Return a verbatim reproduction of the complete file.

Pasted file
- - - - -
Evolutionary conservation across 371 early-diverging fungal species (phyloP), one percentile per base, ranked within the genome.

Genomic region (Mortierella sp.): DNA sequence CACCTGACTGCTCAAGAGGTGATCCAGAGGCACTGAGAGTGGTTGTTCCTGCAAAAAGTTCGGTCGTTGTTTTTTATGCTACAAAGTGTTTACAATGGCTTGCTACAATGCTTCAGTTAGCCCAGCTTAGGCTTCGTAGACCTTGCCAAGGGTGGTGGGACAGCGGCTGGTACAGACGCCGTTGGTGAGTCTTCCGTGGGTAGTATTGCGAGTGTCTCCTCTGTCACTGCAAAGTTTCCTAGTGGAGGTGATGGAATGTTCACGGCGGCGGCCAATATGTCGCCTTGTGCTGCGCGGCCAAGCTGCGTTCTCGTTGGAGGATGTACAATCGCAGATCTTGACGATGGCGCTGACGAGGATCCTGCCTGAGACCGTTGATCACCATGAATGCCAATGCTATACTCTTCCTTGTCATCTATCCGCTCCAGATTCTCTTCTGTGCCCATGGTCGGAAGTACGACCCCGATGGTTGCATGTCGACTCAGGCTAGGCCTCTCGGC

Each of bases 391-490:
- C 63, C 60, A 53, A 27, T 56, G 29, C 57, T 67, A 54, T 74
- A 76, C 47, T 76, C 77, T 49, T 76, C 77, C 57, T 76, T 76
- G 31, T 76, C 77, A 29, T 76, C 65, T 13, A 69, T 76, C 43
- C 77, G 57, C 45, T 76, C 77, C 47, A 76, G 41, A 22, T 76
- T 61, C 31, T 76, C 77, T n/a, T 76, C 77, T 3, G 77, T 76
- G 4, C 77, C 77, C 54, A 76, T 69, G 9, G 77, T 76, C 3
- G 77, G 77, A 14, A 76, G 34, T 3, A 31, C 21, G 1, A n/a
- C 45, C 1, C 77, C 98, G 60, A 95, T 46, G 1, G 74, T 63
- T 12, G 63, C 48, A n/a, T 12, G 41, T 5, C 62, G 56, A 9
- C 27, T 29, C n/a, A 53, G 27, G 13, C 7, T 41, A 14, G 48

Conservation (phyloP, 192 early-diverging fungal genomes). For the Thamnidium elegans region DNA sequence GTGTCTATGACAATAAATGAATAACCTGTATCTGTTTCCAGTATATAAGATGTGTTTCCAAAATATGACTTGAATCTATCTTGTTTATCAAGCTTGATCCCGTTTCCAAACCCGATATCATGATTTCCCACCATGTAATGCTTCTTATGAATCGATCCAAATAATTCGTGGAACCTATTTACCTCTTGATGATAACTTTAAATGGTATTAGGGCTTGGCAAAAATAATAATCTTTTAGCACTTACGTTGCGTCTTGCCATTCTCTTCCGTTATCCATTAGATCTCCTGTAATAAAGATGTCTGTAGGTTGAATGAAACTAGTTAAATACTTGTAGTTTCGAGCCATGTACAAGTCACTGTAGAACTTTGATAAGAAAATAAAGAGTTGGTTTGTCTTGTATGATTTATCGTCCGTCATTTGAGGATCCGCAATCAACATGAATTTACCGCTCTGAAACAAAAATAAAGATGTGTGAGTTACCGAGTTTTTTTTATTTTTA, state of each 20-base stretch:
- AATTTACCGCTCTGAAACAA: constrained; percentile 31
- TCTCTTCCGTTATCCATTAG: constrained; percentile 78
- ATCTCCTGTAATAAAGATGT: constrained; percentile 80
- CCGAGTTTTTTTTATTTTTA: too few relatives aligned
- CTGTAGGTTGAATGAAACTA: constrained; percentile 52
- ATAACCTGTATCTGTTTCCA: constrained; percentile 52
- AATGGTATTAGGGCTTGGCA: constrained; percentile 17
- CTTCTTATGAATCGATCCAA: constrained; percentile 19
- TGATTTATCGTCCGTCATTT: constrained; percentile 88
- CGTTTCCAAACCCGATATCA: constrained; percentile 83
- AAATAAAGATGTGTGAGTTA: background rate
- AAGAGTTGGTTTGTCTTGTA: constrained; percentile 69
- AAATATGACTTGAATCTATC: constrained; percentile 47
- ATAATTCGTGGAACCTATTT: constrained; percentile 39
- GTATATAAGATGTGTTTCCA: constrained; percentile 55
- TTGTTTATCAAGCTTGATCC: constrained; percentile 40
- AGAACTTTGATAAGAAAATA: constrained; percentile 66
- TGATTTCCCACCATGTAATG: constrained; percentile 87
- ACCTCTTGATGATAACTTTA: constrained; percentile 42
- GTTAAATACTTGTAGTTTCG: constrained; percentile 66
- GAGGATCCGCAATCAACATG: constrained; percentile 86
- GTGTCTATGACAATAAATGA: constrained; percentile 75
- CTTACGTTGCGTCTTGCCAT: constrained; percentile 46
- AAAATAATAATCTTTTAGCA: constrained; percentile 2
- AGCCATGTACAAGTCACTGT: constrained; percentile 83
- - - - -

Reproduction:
Evolutionary conservation across 371 early-diverging fungal species (phyloP), one percentile per base, ranked within the genome.

Genomic region (Mortierella sp.): DNA sequence CACCTGACTGCTCAAGAGGTGATCCAGAGGCACTGAGAGTGGTTGTTCCTGCAAAAAGTTCGGTCGTTGTTTTTTATGCTACAAAGTGTTTACAATGGCTTGCTACAATGCTTCAGTTAGCCCAGCTTAGGCTTCGTAGACCTTGCCAAGGGTGGTGGGACAGCGGCTGGTACAGACGCCGTTGGTGAGTCTTCCGTGGGTAGTATTGCGAGTGTCTCCTCTGTCACTGCAAAGTTTCCTAGTGGAGGTGATGGAATGTTCACGGCGGCGGCCAATATGTCGCCTTGTGCTGCGCGGCCAAGCTGCGTTCTCGTTGGAGGATGTACAATCGCAGATCTTGACGATGGCGCTGACGAGGATCCTGCCTGAGACCGTTGATCACCATGAATGCCAATGCTATACTCTTCCTTGTCATCTATCCGCTCCAGATTCTCTTCTGTGCCCATGGTCGGAAGTACGACCCCGATGGTTGCATGTCGACTCAGGCTAGGCCTCTCGGC

Each of bases 391-490:
- C 63, C 60, A 53, A 27, T 56, G 29, C 57, T 67, A 54, T 74
- A 76, C 47, T 76, C 77, T 49, T 76, C 77, C 57, T 76, T 76
- G 31, T 76, C 77, A 29, T 76, C 65, T 13, A 69, T 76, C 43
- C 77, G 57, C 45, T 76, C 77, C 47, A 76, G 41, A 22, T 76
- T 61, C 31, T 76, C 77, T n/a, T 76, C 77, T 3, G 77, T 76
- G 4, C 77, C 77, C 54, A 76, T 69, G 9, G 77, T 76, C 3
- G 77, G 77, A 14, A 76, G 34, T 3, A 31, C 21, G 1, A n/a
- C 45, C 1, C 77, C 98, G 60, A 95, T 46, G 1, G 74, T 63
- T 12, G 63, C 48, A n/a, T 12, G 41, T 5, C 62, G 56, A 9
- C 27, T 29, C n/a, A 53, G 27, G 13, C 7, T 41, A 14, G 48

Conservation (phyloP, 192 early-diverging fungal genomes). For the Thamnidium elegans region DNA sequence GTGTCTATGACAATAAATGAATAACCTGTATCTGTTTCCAGTATATAAGATGTGTTTCCAAAATATGACTTGAATCTATCTTGTTTATCAAGCTTGATCCCGTTTCCAAACCCGATATCATGATTTCCCACCATGTAATGCTTCTTATGAATCGATCCAAATAATTCGTGGAACCTATTTACCTCTTGATGATAACTTTAAATGGTATTAGGGCTTGGCAAAAATAATAATCTTTTAGCACTTACGTTGCGTCTTGCCATTCTCTTCCGTTATCCATTAGATCTCCTGTAATAAAGATGTCTGTAGGTTGAATGAAACTAGTTAAATACTTGTAGTTTCGAGCCATGTACAAGTCACTGTAGAACTTTGATAAGAAAATAAAGAGTTGGTTTGTCTTGTATGATTTATCGTCCGTCATTTGAGGATCCGCAATCAACATGAATTTACCGCTCTGAAACAAAAATAAAGATGTGTGAGTTACCGAGTTTTTTTTATTTTTA, state of each 20-base stretch:
- AATTTACCGCTCTGAAACAA: constrained; percentile 31
- TCTCTTCCGTTATCCATTAG: constrained; percentile 78
- ATCTCCTGTAATAAAGATGT: constrained; percentile 80
- CCGAGTTTTTTTTATTTTTA: too few relatives aligned
- CTGTAGGTTGAATGAAACTA: constrained; percentile 52
- ATAACCTGTATCTGTTTCCA: constrained; percentile 52
- AATGGTATTAGGGCTTGGCA: constrained; percentile 17
- CTTCTTATGAATCGATCCAA: constrained; percentile 19
- TGATTTATCGTCCGTCATTT: constrained; percentile 88
- CGTTTCCAAACCCGATATCA: constrained; percentile 83
- AAATAAAGATGTGTGAGTTA: background rate
- AAGAGTTGGTTTGTCTTGTA: constrained; percentile 69
- AAATATGACTTGAATCTATC: constrained; percentile 47
- ATAATTCGTGGAACCTATTT: constrained; percentile 39
- GTATATAAGATGTGTTTCCA: constrained; percentile 55
- TTGTTTATCAAGCTTGATCC: constrained; percentile 40
- AGAACTTTGATAAGAAAATA: constrained; percentile 66
- TGATTTCCCACCATGTAATG: constrained; percentile 87
- ACCTCTTGATGATAACTTTA: constrained; percentile 42
- GTTAAATACTTGTAGTTTCG: constrained; percentile 66
- GAGGATCCGCAATCAACATG: constrained; percentile 86
- GTGTCTATGACAATAAATGA: constrained; percentile 75
- CTTACGTTGCGTCTTGCCAT: constrained; percentile 46
- AAAATAATAATCTTTTAGCA: constrained; percentile 2
- AGCCATGTACAAGTCACTGT: constrained; percentile 83